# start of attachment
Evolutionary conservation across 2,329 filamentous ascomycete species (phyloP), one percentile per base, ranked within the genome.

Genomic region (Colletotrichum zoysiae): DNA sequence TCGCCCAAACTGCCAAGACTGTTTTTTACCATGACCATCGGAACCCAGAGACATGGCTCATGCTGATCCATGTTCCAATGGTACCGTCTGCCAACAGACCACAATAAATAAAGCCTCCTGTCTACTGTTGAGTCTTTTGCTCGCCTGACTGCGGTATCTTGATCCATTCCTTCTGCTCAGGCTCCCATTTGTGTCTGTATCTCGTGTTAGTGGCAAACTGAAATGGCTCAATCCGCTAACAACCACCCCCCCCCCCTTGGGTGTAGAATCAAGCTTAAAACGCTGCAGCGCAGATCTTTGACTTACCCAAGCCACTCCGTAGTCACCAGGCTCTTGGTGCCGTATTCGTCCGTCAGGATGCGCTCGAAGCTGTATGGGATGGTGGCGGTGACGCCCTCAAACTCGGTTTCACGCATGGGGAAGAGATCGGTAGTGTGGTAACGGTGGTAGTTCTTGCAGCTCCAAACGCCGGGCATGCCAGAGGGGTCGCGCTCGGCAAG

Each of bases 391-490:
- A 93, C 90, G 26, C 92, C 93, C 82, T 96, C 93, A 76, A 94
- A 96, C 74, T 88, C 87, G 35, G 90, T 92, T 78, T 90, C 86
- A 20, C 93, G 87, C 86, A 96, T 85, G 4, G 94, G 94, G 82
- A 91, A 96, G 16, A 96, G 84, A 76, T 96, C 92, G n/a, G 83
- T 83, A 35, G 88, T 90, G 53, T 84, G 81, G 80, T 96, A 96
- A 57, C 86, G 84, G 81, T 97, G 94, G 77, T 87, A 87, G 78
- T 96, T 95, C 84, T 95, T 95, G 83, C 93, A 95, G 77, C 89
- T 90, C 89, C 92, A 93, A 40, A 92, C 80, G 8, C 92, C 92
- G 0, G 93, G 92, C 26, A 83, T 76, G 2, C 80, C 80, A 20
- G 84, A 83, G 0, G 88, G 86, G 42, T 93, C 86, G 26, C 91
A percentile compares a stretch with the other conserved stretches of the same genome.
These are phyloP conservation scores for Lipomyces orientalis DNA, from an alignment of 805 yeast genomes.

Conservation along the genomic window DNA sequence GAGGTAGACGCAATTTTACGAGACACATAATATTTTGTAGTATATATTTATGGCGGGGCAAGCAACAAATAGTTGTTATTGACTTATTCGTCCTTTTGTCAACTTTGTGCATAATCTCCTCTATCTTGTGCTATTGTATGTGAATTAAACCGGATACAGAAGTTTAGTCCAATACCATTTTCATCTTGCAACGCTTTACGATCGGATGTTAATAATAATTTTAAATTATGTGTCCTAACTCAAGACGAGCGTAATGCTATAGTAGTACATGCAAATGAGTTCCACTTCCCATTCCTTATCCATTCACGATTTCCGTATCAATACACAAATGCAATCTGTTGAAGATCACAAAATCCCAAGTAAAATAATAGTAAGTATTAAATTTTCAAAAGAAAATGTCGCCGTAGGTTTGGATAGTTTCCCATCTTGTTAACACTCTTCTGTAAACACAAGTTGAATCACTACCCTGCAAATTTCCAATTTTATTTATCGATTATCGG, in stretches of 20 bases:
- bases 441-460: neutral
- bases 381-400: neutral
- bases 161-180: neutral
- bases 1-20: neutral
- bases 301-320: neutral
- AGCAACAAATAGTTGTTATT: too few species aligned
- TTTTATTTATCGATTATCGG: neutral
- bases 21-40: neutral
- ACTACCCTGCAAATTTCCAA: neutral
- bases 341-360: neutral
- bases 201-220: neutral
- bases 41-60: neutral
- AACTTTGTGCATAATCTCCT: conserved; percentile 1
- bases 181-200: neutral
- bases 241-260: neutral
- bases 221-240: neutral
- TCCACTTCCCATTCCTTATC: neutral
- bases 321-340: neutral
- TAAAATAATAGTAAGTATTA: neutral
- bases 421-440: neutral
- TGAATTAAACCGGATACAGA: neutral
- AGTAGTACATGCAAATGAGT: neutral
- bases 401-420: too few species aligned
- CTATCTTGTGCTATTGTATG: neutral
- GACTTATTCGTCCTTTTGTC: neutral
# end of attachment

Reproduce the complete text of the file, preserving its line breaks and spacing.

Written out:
Evolutionary conservation across 2,329 filamentous ascomycete species (phyloP), one percentile per base, ranked within the genome.

Genomic region (Colletotrichum zoysiae): DNA sequence TCGCCCAAACTGCCAAGACTGTTTTTTACCATGACCATCGGAACCCAGAGACATGGCTCATGCTGATCCATGTTCCAATGGTACCGTCTGCCAACAGACCACAATAAATAAAGCCTCCTGTCTACTGTTGAGTCTTTTGCTCGCCTGACTGCGGTATCTTGATCCATTCCTTCTGCTCAGGCTCCCATTTGTGTCTGTATCTCGTGTTAGTGGCAAACTGAAATGGCTCAATCCGCTAACAACCACCCCCCCCCCCTTGGGTGTAGAATCAAGCTTAAAACGCTGCAGCGCAGATCTTTGACTTACCCAAGCCACTCCGTAGTCACCAGGCTCTTGGTGCCGTATTCGTCCGTCAGGATGCGCTCGAAGCTGTATGGGATGGTGGCGGTGACGCCCTCAAACTCGGTTTCACGCATGGGGAAGAGATCGGTAGTGTGGTAACGGTGGTAGTTCTTGCAGCTCCAAACGCCGGGCATGCCAGAGGGGTCGCGCTCGGCAAG

Each of bases 391-490:
- A 93, C 90, G 26, C 92, C 93, C 82, T 96, C 93, A 76, A 94
- A 96, C 74, T 88, C 87, G 35, G 90, T 92, T 78, T 90, C 86
- A 20, C 93, G 87, C 86, A 96, T 85, G 4, G 94, G 94, G 82
- A 91, A 96, G 16, A 96, G 84, A 76, T 96, C 92, G n/a, G 83
- T 83, A 35, G 88, T 90, G 53, T 84, G 81, G 80, T 96, A 96
- A 57, C 86, G 84, G 81, T 97, G 94, G 77, T 87, A 87, G 78
- T 96, T 95, C 84, T 95, T 95, G 83, C 93, A 95, G 77, C 89
- T 90, C 89, C 92, A 93, A 40, A 92, C 80, G 8, C 92, C 92
- G 0, G 93, G 92, C 26, A 83, T 76, G 2, C 80, C 80, A 20
- G 84, A 83, G 0, G 88, G 86, G 42, T 93, C 86, G 26, C 91
A percentile compares a stretch with the other conserved stretches of the same genome.
These are phyloP conservation scores for Lipomyces orientalis DNA, from an alignment of 805 yeast genomes.

Conservation along the genomic window DNA sequence GAGGTAGACGCAATTTTACGAGACACATAATATTTTGTAGTATATATTTATGGCGGGGCAAGCAACAAATAGTTGTTATTGACTTATTCGTCCTTTTGTCAACTTTGTGCATAATCTCCTCTATCTTGTGCTATTGTATGTGAATTAAACCGGATACAGAAGTTTAGTCCAATACCATTTTCATCTTGCAACGCTTTACGATCGGATGTTAATAATAATTTTAAATTATGTGTCCTAACTCAAGACGAGCGTAATGCTATAGTAGTACATGCAAATGAGTTCCACTTCCCATTCCTTATCCATTCACGATTTCCGTATCAATACACAAATGCAATCTGTTGAAGATCACAAAATCCCAAGTAAAATAATAGTAAGTATTAAATTTTCAAAAGAAAATGTCGCCGTAGGTTTGGATAGTTTCCCATCTTGTTAACACTCTTCTGTAAACACAAGTTGAATCACTACCCTGCAAATTTCCAATTTTATTTATCGATTATCGG, in stretches of 20 bases:
- bases 441-460: neutral
- bases 381-400: neutral
- bases 161-180: neutral
- bases 1-20: neutral
- bases 301-320: neutral
- AGCAACAAATAGTTGTTATT: too few species aligned
- TTTTATTTATCGATTATCGG: neutral
- bases 21-40: neutral
- ACTACCCTGCAAATTTCCAA: neutral
- bases 341-360: neutral
- bases 201-220: neutral
- bases 41-60: neutral
- AACTTTGTGCATAATCTCCT: conserved; percentile 1
- bases 181-200: neutral
- bases 241-260: neutral
- bases 221-240: neutral
- TCCACTTCCCATTCCTTATC: neutral
- bases 321-340: neutral
- TAAAATAATAGTAAGTATTA: neutral
- bases 421-440: neutral
- TGAATTAAACCGGATACAGA: neutral
- AGTAGTACATGCAAATGAGT: neutral
- bases 401-420: too few species aligned
- CTATCTTGTGCTATTGTATG: neutral
- GACTTATTCGTCCTTTTGTC: neutral